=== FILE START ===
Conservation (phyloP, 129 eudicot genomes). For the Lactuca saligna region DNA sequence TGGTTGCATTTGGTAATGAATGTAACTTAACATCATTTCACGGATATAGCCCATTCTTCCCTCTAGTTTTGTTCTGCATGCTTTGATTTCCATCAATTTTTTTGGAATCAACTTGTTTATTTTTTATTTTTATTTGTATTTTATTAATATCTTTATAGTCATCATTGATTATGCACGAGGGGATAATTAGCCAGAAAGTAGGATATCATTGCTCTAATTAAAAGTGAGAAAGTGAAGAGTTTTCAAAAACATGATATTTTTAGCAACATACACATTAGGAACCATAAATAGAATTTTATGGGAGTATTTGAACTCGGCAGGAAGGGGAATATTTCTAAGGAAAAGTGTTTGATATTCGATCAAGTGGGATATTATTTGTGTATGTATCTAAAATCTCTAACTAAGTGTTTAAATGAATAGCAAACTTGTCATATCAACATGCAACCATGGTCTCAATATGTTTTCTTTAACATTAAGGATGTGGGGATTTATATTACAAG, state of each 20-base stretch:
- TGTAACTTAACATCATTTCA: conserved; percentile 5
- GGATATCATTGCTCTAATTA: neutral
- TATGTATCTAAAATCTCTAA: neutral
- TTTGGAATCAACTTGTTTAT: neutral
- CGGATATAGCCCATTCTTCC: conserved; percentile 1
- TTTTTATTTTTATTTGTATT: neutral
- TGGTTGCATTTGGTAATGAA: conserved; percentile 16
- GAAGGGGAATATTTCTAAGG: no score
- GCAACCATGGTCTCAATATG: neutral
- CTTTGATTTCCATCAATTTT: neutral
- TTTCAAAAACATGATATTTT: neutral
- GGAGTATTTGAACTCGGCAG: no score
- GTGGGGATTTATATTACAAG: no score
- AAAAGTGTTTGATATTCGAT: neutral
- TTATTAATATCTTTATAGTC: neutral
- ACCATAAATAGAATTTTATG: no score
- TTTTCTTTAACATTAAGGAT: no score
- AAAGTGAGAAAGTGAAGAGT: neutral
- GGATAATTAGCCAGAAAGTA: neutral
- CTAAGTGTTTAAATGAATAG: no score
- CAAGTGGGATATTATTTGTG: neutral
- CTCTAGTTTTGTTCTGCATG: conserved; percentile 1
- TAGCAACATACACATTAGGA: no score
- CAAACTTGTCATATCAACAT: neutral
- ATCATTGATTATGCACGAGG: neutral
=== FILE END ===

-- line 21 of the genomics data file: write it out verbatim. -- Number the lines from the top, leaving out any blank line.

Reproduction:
- CTAAGTGTTTAAATGAATAG: no score